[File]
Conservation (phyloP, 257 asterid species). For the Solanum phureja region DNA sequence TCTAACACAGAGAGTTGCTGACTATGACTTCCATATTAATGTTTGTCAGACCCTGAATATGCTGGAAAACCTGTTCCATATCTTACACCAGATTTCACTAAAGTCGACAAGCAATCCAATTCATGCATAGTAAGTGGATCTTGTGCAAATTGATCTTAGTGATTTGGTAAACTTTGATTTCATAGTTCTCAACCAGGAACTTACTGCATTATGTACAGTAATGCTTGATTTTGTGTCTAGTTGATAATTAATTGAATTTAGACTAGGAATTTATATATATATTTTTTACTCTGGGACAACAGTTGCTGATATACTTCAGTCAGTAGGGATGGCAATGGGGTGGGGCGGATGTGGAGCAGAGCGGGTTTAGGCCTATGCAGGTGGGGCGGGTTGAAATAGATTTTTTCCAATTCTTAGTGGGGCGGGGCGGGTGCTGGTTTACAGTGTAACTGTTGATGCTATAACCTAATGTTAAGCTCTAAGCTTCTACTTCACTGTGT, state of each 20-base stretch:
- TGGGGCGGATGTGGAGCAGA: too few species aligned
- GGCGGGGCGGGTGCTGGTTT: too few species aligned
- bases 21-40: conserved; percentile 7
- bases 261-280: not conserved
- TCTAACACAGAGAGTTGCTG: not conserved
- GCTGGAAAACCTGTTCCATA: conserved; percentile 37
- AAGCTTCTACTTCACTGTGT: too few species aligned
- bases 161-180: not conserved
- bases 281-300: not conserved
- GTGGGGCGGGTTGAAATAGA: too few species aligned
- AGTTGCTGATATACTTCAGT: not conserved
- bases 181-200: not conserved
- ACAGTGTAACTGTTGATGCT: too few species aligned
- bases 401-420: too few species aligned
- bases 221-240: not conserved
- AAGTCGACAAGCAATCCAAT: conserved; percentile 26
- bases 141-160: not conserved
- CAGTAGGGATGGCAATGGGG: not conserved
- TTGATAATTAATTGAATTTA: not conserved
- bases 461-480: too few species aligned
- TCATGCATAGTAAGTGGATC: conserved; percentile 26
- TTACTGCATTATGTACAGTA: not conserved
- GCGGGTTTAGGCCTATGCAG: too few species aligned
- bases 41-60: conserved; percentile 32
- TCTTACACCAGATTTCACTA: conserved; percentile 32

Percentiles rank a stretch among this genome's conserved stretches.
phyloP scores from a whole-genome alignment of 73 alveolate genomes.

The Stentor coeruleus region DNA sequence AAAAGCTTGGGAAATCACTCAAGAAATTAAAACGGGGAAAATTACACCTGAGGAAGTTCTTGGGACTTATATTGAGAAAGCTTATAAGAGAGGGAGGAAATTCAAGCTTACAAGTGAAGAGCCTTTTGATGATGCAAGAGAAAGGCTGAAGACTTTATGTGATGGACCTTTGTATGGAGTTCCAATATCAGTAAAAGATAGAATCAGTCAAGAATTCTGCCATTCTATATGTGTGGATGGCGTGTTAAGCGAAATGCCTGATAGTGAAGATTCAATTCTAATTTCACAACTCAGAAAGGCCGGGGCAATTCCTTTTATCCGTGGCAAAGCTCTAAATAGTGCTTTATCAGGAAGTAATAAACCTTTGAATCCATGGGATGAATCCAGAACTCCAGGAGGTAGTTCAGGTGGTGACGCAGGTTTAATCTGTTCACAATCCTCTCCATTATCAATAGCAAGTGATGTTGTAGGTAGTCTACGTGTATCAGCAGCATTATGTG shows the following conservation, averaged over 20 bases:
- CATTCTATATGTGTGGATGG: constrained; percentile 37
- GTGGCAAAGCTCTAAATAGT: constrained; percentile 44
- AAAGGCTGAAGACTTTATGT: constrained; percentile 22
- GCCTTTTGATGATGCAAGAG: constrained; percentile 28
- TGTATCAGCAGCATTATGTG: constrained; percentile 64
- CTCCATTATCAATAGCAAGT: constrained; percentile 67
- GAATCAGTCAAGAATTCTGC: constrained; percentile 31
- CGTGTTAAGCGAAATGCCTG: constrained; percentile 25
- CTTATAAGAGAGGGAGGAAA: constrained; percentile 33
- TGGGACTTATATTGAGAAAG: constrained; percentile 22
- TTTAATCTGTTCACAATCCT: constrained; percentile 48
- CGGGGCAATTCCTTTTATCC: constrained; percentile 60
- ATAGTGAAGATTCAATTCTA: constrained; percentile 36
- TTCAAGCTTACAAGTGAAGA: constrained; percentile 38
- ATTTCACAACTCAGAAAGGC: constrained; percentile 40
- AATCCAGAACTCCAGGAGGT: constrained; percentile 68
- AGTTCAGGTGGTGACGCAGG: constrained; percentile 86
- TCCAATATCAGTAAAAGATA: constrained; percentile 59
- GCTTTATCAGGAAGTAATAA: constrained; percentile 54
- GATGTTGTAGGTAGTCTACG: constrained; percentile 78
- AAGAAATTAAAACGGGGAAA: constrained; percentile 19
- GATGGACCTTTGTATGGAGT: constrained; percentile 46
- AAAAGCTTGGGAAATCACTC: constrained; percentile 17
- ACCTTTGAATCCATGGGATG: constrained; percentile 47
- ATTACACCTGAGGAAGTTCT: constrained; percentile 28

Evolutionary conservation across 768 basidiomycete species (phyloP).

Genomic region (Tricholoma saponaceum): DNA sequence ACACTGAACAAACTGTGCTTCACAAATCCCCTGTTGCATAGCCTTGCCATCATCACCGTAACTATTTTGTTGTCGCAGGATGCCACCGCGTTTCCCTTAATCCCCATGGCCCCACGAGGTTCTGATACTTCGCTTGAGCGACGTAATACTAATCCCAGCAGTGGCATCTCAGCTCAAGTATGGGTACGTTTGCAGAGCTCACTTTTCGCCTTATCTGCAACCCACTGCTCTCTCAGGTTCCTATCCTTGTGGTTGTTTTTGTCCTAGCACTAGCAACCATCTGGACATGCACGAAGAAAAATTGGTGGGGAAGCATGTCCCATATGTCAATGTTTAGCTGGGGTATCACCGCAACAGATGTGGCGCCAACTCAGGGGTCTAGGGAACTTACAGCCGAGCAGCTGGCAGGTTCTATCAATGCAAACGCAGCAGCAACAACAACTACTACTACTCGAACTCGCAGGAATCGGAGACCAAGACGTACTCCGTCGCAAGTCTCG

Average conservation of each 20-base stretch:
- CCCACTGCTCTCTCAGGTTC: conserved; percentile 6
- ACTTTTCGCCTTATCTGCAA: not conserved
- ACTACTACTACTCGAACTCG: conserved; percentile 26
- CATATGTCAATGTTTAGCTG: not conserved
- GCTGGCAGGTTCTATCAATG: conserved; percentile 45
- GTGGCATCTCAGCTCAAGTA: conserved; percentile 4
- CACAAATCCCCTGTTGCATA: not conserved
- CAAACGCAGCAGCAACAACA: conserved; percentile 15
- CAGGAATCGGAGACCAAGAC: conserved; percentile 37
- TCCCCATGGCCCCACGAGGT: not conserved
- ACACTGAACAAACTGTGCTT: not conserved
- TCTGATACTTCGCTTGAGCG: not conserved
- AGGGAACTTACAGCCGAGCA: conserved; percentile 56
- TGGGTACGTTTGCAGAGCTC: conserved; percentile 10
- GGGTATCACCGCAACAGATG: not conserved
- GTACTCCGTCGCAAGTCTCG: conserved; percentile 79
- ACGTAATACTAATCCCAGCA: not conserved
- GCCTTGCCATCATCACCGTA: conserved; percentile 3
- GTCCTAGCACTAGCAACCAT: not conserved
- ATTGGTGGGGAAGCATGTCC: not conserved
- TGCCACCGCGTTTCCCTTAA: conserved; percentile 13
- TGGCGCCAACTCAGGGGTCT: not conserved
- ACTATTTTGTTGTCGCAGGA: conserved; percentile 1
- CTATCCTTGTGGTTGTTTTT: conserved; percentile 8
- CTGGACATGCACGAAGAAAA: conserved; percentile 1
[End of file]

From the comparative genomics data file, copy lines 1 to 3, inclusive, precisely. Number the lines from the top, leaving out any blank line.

Conservation (phyloP, 257 asterid species). For the Solanum phureja region DNA sequence TCTAACACAGAGAGTTGCTGACTATGACTTCCATATTAATGTTTGTCAGACCCTGAATATGCTGGAAAACCTGTTCCATATCTTACACCAGATTTCACTAAAGTCGACAAGCAATCCAATTCATGCATAGTAAGTGGATCTTGTGCAAATTGATCTTAGTGATTTGGTAAACTTTGATTTCATAGTTCTCAACCAGGAACTTACTGCATTATGTACAGTAATGCTTGATTTTGTGTCTAGTTGATAATTAATTGAATTTAGACTAGGAATTTATATATATATTTTTTACTCTGGGACAACAGTTGCTGATATACTTCAGTCAGTAGGGATGGCAATGGGGTGGGGCGGATGTGGAGCAGAGCGGGTTTAGGCCTATGCAGGTGGGGCGGGTTGAAATAGATTTTTTCCAATTCTTAGTGGGGCGGGGCGGGTGCTGGTTTACAGTGTAACTGTTGATGCTATAACCTAATGTTAAGCTCTAAGCTTCTACTTCACTGTGT, state of each 20-base stretch:
- TGGGGCGGATGTGGAGCAGA: too few species aligned
- GGCGGGGCGGGTGCTGGTTT: too few species aligned